What evidence is there, from academic or other sources, about effective and ineffective interventions to combat modern slavery?
This report details findings from evaluations of a range of interventions to combat modern slavery. While there are three broad areas of efforts to tackle modern slavery – prevention, protection and prosecution – the main focus to date has been on prevention and, to a lesser extent, protection; prosecution has received far less attention. The literature indicates that interventions have generally proven to have limited effectiveness.
Various evaluations highlight the need for information campaigns to target specific groups and advocate action rather than simply raising awareness. They also call for protection measures to be targeted, and linked to interventions in health, education, social protection and livelihoods. A number of evaluations suggest that legislation banning trafficking, child labour, etc. can be counterproductive: more stress should be put on improving labour and working conditions.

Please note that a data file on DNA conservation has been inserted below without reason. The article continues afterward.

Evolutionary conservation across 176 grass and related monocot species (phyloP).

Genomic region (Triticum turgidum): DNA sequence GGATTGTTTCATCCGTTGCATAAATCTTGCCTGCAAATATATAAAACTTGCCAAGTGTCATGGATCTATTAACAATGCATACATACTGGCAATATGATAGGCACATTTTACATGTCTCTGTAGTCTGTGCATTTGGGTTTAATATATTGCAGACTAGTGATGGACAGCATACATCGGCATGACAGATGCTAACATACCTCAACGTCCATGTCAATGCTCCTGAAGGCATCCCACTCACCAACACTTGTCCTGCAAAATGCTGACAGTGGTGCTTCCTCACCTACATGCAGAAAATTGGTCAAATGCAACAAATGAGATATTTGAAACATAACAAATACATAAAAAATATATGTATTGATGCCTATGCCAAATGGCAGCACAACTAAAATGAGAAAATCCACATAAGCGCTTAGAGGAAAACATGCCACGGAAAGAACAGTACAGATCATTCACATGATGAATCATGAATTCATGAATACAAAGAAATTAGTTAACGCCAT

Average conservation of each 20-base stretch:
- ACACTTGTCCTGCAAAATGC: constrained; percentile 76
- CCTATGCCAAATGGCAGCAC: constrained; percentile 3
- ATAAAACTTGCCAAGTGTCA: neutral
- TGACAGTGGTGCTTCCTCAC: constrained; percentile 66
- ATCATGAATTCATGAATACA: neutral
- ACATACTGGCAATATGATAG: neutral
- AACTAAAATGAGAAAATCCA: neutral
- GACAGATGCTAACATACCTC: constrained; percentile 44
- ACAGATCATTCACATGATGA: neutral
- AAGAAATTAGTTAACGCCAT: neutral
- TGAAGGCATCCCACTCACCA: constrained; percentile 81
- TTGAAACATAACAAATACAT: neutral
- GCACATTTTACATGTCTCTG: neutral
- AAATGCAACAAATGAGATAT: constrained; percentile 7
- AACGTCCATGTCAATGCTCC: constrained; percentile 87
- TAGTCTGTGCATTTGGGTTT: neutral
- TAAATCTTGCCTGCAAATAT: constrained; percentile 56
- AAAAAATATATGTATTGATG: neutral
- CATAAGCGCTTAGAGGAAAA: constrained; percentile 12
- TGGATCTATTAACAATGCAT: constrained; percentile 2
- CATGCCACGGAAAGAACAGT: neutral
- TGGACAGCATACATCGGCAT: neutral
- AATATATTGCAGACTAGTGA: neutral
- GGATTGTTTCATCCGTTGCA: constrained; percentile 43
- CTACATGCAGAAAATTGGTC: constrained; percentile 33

Modern slavery is very broad-ranging in scope, covering forced and bonded labour, child labour, sex trafficking, human trafficking and so on. Rather than considering interventions under each type of modern slavery, this review categorises interventions into the following:
- prevention – aimed at raising public awareness of modern slavery and its risks;
- protection – aimed at empowering victims and helping them rebuild their lives;
- prosecution – to support implementation of legislation on modern slavery.1
Some programmes are cross-cutting, with interventions focused on two or more categories (of prevention, protection and prosecution). Findings from such cross-cutting programmes are given under the most appropriate category.